Author ORCID Identifier
Date of Graduation
Doctor of Philosophy (PhD)
Tissue-resident memory T-cells (TRM) provide frontline defense against viral diseases and can contribute to anti-tumor immunity; however, aside from the necessity of TGF-β, little is known regarding cues for TRM differentiation. Oxygen tension is an environmental cue that distinguishes peripheral tissues from the circulation and here, we demonstrate that differentiation of human CD8+ T-cells under hypoxic conditions in the presence of TGF-β1 led to the development of a TRM phenotype, characterized by a greater than five-fold increase in CD69+CD103+ cells expressing human TRM hallmarks and enrichment for endogenous human TRM gene signatures, including increased expression of adhesion molecules and decreased expression of genes involved in recirculation. Hypoxia and TGF-β1 synergized to produce a significantly larger population of TRM phenotype cells than either condition alone, and comparison of these cells from the individual and combination conditions revealed distinct phenotypic and transcriptional profiles, indicating a programming response to environmental cues rather than a mere expansion. These observations suggest that lower oxygen tensions such as those found in peripheral tissues, sites of inflammation, and tumors, can promote the TRM differentiation program. Our findings identify a previously unreported cue for the TRM differentiation program, and can enable facile generation of human TRM phenotype cells in vitro for basic studies and translational applications such as adoptive cellular therapy.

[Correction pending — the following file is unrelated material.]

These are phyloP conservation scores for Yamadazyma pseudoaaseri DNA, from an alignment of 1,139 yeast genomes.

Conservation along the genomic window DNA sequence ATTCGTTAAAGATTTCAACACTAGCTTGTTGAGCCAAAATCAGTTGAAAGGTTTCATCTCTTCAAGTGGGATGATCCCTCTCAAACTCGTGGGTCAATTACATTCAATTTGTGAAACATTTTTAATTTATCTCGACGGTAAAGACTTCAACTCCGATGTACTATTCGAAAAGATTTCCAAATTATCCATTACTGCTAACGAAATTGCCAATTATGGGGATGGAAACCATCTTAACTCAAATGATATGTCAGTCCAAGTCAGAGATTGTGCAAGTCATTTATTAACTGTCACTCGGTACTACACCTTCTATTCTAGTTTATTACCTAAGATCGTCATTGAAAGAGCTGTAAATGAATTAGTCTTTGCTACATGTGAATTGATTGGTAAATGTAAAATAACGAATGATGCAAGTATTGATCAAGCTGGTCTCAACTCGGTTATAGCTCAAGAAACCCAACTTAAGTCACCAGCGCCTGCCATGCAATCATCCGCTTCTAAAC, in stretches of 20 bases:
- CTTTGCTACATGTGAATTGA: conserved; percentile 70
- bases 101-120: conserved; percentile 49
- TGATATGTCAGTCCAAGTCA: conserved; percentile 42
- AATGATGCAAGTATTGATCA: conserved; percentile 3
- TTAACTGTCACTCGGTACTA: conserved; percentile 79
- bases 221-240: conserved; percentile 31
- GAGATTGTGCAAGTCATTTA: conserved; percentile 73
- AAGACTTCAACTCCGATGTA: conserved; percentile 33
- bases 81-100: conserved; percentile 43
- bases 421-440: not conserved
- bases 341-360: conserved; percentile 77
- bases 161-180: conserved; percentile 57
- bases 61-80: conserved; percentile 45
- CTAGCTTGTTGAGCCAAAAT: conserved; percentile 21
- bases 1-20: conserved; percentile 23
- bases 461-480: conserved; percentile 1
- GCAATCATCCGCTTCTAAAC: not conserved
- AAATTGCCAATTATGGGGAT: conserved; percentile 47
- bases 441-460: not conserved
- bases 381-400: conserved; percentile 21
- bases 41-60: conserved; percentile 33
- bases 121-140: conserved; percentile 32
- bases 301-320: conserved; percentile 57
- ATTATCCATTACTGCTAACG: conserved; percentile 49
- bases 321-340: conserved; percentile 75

hypoxia, TGF-beta, T-cells, tissue-resident memory